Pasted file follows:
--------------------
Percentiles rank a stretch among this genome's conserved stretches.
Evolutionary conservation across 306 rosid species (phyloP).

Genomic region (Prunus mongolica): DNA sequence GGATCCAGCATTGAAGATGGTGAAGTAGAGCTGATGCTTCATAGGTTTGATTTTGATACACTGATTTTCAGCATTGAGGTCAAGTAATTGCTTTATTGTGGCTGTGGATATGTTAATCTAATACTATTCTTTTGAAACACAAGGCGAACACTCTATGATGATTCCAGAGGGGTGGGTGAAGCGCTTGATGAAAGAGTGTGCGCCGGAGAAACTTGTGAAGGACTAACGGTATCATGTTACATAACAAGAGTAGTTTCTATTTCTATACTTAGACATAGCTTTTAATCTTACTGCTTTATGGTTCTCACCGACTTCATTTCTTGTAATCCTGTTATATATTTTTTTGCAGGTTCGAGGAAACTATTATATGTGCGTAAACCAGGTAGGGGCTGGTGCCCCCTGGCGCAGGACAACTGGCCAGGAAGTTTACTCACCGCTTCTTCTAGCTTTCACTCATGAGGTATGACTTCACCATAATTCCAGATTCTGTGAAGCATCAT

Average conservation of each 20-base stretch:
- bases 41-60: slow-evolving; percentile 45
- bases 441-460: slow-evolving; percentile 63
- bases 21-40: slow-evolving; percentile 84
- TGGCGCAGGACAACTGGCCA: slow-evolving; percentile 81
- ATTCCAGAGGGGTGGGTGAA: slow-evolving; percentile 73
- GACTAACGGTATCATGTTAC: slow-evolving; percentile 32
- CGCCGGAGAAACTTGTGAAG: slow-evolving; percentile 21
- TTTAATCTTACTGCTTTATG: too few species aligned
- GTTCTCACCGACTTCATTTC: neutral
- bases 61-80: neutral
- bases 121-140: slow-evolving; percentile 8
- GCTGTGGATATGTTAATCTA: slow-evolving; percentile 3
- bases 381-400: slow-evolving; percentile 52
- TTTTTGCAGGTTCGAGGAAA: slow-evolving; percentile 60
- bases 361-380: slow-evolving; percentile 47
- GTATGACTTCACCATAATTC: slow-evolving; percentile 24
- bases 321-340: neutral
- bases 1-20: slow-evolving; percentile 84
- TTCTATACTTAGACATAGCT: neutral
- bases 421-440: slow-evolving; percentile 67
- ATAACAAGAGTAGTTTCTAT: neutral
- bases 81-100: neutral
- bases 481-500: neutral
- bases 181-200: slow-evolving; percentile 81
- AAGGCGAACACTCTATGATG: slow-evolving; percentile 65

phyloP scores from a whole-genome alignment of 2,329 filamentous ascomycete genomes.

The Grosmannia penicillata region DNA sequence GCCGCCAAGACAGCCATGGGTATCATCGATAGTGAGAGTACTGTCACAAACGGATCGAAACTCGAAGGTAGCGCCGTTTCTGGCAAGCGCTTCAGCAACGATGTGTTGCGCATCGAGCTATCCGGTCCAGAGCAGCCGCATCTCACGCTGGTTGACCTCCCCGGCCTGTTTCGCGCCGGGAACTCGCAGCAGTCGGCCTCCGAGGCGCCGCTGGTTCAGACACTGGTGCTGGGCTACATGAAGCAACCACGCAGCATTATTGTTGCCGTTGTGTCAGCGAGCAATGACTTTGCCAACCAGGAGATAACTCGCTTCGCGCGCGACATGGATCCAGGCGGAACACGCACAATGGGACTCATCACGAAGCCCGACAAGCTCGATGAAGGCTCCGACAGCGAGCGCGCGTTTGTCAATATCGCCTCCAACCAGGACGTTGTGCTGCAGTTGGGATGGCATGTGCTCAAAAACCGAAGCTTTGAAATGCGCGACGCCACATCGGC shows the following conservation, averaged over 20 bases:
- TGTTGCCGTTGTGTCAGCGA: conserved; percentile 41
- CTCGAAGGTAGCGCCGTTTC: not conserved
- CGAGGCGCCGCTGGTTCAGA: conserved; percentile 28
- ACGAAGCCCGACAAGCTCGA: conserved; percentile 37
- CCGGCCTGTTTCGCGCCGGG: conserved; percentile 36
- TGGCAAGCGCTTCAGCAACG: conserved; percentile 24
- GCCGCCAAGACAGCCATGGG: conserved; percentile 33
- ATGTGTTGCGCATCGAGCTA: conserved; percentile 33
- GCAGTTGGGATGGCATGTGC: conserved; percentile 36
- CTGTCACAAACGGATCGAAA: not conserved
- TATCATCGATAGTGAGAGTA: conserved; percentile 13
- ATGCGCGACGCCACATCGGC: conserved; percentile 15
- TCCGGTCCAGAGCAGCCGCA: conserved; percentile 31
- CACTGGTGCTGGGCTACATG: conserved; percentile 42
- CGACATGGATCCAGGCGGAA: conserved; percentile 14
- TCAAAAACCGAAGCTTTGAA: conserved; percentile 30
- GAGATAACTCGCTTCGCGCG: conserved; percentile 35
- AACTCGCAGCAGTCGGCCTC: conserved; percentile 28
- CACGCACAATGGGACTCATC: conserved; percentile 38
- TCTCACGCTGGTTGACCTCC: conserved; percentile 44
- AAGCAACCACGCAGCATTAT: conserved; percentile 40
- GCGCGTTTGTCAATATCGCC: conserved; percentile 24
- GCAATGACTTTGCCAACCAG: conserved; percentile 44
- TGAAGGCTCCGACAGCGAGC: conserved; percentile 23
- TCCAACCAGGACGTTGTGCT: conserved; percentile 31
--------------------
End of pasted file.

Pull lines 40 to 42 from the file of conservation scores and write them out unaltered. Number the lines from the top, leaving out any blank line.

- GCAGTTGGGATGGCATGTGC: conserved; percentile 36
- CTGTCACAAACGGATCGAAA: not conserved
- TATCATCGATAGTGAGAGTA: conserved; percentile 13